Seldom do large-scale musicals tackle big issues such as racial segregation or champion a heroine who defies the conventional definition of beauty. That puts “Hairspray” in a class by itself. To boot, Marc Shaiman’s inspired pastiche score sounds authentic to the late 1950s and early ’60s without ever coming off as derivative, helping evoke the innocence of the era. No wonder the show had a lengthy Broadway run and snagged eight Tony Awards. 3-D Theatricals’ production, directed by T.J. Dawson, with musical direction by Allen Everman and choreography by Dana Solimando, is socko in every respect. It’s no surprise that several principals are veterans of the 2002 musical, including Paul C. Vogt, Barry Pearl, Todrick Hall, and Jeff Stanfield. Also via the Main Stem are David Rockwell’s cartoonish, forced-perspective sets and William Ivey Long’s brightly colored, cotton candy–like costumes, which add immeasurably to its high caliber.
As chunky yet irrepressible teen Tracy Turnblad, Danielle Arci embodies innocence and joy, delivering a spirited performance and high-powered vocals. In a story thread that defies the standard shunning of the ugly duckling by the handsome prince, Stanfield’s Link Larkin is an Elvis wannabe who finds himself falling in love with Tracy. Laura L. Thomas’ Amber is a scrawny, vain drama queen, much like her controlling mom, Velma. Alyssa M. Simmons’ Penny, Tracy’s best pal, is sweetly dorky. Dynamic singer-dancer Hall is both hip and kind as Seaweed, Tracy’s newest friend.
In many respects, Dawson’s adult actors outshine their younger counterparts. Vogt channels Harvey Fierstein as the gravel-voiced, plus-size Edna. Pearl is enjoyably silly and fun loving as Edna’s husband, Wilbur. Their mutual devotion elicits laughs plus emotional warmth in the breezily off-the-cuff vaudevillian number “Timeless to Me.” As Seaweed’s mother, DJ Motormouth Maybelle, Gwen Stewart delivers two showstopping numbers: “Big, Blonde and Beautiful” and “I Know Where I’ve Been.” Jill Van Velzer’s Velma is an acerbic, ruthless bigot determined to keep Baltimore’s black kids from appearing on the highly popular teen dance TV program she produces. Danny Stiles and Bonnie Kovar exhibit their versatility and comedic chops as the male and female “Authority Figures,” each essaying three excitable, overzealous characters drunk with their own power.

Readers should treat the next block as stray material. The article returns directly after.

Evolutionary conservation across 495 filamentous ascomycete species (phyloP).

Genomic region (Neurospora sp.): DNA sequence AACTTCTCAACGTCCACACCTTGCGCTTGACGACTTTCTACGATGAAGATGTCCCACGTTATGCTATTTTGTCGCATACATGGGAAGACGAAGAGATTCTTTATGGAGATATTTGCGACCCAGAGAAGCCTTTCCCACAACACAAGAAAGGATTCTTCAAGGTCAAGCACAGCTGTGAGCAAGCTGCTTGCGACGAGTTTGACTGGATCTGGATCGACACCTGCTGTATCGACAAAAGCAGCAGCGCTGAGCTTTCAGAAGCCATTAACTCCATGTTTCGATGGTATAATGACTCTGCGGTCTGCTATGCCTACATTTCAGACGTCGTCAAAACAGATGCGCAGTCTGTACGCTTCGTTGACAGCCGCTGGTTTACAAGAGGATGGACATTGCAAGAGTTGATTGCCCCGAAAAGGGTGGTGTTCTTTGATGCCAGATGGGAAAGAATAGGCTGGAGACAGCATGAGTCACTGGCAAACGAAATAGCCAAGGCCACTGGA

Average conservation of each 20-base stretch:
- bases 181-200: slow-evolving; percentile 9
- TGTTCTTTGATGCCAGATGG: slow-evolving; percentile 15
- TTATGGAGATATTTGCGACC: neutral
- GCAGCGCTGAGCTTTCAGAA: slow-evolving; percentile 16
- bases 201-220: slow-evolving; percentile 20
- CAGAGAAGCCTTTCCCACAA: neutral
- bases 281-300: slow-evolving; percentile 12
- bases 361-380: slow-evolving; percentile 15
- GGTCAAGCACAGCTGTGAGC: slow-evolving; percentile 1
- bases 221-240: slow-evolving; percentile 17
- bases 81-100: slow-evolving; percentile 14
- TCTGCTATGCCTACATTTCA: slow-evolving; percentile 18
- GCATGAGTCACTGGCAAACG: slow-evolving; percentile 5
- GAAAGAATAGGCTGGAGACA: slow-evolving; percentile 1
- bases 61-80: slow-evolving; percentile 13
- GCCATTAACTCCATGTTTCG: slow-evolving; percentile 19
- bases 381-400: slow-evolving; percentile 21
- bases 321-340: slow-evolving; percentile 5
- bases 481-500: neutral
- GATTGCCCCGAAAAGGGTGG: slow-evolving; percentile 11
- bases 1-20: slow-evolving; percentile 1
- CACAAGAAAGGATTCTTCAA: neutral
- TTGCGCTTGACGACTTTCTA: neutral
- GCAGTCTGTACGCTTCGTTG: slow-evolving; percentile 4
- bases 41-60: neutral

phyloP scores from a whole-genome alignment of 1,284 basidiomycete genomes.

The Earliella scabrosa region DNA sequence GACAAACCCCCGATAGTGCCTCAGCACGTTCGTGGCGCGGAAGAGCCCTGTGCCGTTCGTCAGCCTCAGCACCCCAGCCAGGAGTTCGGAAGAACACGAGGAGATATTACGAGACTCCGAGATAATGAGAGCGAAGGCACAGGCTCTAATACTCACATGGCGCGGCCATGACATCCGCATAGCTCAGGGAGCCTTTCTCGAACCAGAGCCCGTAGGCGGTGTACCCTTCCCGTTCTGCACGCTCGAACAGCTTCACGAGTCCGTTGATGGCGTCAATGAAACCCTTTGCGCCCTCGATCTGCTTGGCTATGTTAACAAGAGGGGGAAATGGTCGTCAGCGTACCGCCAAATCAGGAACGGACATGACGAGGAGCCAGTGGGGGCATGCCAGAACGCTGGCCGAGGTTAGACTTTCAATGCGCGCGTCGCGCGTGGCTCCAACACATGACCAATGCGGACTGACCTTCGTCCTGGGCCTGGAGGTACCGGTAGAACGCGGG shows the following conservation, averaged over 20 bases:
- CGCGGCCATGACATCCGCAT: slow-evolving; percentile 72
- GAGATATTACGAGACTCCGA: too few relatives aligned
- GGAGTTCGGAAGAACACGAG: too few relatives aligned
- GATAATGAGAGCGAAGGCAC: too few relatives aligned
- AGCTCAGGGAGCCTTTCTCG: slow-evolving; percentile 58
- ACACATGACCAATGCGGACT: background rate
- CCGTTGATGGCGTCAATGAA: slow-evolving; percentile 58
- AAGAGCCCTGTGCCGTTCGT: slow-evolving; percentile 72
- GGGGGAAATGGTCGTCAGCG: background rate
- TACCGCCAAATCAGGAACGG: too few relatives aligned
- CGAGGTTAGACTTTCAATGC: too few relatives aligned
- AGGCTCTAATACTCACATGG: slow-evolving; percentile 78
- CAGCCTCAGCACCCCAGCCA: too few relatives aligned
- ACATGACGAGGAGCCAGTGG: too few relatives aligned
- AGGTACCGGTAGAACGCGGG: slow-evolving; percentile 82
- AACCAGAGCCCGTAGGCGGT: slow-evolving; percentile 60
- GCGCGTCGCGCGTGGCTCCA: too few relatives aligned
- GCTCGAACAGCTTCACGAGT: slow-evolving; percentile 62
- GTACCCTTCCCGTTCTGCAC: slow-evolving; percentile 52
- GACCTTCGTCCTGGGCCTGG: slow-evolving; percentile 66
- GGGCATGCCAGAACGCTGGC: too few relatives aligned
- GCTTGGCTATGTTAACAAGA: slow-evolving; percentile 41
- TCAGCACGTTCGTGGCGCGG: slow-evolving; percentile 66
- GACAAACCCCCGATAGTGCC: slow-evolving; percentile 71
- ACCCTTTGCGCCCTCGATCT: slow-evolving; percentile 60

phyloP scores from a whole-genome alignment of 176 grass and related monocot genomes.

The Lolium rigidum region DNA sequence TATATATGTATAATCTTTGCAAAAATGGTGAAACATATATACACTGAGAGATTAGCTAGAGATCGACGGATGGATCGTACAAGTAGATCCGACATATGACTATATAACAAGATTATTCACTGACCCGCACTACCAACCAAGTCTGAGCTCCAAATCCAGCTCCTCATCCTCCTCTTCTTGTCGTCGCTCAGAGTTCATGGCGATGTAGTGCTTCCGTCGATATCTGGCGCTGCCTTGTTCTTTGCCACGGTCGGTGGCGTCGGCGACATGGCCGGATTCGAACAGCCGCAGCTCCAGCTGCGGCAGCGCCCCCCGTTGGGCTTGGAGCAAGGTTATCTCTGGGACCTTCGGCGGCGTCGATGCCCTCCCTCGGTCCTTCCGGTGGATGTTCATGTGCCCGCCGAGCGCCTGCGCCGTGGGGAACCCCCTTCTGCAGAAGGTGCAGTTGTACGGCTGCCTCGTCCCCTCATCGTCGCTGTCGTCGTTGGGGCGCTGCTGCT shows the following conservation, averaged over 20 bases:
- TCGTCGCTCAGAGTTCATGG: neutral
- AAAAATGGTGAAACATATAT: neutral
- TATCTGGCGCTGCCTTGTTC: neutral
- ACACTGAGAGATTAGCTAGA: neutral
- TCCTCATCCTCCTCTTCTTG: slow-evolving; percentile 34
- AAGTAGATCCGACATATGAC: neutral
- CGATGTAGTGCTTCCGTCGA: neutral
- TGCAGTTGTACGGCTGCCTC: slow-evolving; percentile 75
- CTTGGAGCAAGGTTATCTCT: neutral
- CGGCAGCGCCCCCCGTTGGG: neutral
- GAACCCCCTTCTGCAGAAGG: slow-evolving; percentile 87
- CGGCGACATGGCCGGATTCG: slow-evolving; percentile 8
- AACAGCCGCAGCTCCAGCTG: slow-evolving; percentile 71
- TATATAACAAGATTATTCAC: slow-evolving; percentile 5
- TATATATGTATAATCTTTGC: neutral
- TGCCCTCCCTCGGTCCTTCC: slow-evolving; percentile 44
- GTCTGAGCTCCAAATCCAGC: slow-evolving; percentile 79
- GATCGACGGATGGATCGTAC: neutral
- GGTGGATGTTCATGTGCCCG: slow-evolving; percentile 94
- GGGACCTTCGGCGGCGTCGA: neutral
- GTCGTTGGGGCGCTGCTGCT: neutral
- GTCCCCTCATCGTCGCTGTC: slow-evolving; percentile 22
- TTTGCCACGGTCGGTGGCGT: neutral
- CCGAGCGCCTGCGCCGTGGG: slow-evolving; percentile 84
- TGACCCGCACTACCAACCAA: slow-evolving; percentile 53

The show’s musical components are its greatest strength, featuring a firm command of the rock genre by conductor Everman and his musicians and tight, precision dance routines by Solimando. The principals are musically solid all around, the 12-strong ensemble gives its musical numbers the needed heft, and Marliss Amiea, Carey Rebecca Brown, and Salisha Thomas offer sizzling vocals as the aptly named girl group the Dynamites.
While Shaiman’s first-rate music is a natural focus, his and Scott Wittman’s deft lyrics can’t be ignored. Mark O’Donnell and Thomas Meehan’s book has the requisite Broadway feel while remaining faithful to the tuner’s basis, John Waters’ 1988 film. The socially conscious message is prominent yet never threatens to overpower the exuberance of the song-and-dance scenes. That makes for a staging that’s explosive, colorful, and satisfying.
Presented by 3-D Theatricals at Plummer Auditorium, 201 E. Chapman Ave., Fullerton. Oct. 12–28. (714) 589-2770 or www.3dtshows.com
Critic’s Score: A